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Brook, Peter (Stephen Paul)

opera theater paris london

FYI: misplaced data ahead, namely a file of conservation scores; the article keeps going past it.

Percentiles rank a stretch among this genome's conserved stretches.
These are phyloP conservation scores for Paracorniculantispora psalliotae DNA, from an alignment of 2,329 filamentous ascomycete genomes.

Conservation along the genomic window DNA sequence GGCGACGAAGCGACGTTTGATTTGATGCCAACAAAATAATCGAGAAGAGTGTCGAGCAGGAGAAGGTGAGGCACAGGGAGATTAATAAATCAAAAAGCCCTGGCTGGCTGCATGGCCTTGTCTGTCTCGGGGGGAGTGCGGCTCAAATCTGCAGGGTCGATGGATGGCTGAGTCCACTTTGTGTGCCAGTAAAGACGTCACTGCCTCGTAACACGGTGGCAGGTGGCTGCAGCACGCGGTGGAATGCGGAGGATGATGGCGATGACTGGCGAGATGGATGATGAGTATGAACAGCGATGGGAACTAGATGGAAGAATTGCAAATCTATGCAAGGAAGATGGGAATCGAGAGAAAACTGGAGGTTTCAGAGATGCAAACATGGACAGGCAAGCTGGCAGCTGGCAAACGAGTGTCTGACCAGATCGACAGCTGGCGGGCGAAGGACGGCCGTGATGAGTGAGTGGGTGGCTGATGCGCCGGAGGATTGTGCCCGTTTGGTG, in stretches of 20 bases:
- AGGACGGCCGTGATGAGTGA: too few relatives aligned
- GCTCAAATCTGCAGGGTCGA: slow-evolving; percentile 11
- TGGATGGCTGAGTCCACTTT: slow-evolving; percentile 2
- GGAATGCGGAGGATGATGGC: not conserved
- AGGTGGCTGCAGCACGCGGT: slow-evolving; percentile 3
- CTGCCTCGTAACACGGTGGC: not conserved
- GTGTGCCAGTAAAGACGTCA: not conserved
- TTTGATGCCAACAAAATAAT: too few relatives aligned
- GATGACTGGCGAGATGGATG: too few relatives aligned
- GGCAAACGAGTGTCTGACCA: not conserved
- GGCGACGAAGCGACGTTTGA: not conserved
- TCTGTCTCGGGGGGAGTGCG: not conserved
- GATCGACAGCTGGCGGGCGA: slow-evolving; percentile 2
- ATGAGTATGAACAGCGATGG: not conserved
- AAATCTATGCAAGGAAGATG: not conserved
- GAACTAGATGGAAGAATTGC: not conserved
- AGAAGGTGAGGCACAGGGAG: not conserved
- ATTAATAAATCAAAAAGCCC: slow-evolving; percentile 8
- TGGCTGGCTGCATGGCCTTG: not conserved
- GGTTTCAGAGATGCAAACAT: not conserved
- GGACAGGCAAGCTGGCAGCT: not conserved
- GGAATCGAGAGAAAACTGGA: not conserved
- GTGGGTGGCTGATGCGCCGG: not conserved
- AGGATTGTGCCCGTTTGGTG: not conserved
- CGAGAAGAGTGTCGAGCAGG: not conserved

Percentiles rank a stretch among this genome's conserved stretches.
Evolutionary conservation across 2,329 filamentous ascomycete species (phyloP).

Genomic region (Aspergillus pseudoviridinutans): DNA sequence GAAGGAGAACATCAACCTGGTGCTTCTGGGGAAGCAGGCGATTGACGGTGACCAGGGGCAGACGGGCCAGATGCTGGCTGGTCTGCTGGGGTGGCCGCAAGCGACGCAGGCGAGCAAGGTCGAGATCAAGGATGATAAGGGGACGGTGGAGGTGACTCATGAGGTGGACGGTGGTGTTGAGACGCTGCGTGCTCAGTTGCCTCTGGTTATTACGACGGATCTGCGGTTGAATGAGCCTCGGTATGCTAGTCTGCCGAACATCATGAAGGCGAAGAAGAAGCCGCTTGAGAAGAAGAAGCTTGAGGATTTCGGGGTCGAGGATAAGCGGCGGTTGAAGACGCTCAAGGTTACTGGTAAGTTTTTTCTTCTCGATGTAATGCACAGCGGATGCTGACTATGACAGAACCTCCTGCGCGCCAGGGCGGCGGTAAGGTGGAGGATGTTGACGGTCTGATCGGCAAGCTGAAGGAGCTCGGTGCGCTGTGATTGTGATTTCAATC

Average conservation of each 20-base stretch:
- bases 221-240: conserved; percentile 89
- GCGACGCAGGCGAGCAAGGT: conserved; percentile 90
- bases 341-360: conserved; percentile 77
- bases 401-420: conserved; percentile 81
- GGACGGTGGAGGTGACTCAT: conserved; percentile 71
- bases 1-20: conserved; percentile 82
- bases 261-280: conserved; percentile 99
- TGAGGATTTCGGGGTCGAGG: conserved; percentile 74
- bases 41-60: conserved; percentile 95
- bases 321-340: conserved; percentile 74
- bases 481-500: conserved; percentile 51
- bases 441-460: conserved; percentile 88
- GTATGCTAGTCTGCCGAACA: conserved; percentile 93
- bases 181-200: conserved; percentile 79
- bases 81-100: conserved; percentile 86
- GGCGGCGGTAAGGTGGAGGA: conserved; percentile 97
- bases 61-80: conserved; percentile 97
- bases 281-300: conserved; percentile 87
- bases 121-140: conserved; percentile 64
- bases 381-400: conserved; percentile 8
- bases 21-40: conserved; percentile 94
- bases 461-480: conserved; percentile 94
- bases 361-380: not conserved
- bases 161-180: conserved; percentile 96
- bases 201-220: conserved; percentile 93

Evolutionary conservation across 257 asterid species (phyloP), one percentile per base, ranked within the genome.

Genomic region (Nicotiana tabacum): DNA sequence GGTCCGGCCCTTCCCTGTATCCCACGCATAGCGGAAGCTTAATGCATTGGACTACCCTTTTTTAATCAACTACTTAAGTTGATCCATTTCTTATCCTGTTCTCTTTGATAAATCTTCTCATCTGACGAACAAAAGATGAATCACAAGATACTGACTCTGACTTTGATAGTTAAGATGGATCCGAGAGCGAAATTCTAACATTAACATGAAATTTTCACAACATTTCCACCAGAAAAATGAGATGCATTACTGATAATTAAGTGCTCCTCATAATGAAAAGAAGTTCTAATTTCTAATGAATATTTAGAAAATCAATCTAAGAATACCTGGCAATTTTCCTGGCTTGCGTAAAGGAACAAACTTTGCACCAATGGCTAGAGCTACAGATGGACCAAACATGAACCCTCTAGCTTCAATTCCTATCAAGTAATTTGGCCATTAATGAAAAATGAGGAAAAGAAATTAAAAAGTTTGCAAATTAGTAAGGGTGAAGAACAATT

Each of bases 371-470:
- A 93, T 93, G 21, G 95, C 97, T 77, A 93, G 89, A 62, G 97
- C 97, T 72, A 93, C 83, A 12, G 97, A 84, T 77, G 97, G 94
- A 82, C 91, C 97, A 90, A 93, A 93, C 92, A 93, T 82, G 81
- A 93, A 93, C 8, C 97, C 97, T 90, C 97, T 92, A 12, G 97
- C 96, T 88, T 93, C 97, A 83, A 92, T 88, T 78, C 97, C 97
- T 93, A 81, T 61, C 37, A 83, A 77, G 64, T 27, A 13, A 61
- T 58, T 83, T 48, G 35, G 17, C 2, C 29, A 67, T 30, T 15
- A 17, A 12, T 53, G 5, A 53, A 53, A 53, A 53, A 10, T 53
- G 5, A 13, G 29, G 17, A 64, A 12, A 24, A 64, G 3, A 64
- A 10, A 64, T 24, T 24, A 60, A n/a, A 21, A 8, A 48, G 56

Brook, Peter (Stephen Paul), noted English theater and opera producer; b. London, March 21, 1925. He was educated at Magdalen Coll., Oxford. His career in the theater commenced at the age of 17 when he staged a performance of Marlowe’s The Tragedie of Dr. Faustus . After producing plays in Birmingham, Stratford, and London, he served as director of productions at the Royal Opera in London from 1947 to 1950. His productions there included Boris Godunov and La Bohème in 1948, and Le nozze di Figaro and Salome in 1949. In 1953 he staged Faust at the Metropolitan Opera in N.Y., returning there in 1957 to produce Eugene Onegin . In 1962 he became codirector of the Royal Shakespeare Theatre. From 1971 he was also active in Paris with his Centre International de Créations Théâtrales, with which he attempted to synthesize theatrical elements in a total media art. His compressed version of Carmen as La tragédie de Carmen was produced in Paris in 1981 and in N.Y. in 1983, and won him an Emmy Award and the Prix Italia in 1984. His similar treatment of Pelléas et Mélisande as Impressions de Pelléas was first mounted in Paris in 1992. Brook’s autobiography, The Shifting Point, appeared in 1988. Among his other writings are The Empty Space (N.Y., 1978), The Open Door: Thoughts on Acting and Theater (N.Y., 1993), and Threads of Time (Washington, D.C., 1998). In 1965 he was made a Commander of the Order of the British Empire. He was made an Officier of the Légion d’honneur of France in 1995, and in 1998 Queen Elizabeth II made him a Companion of Honour.

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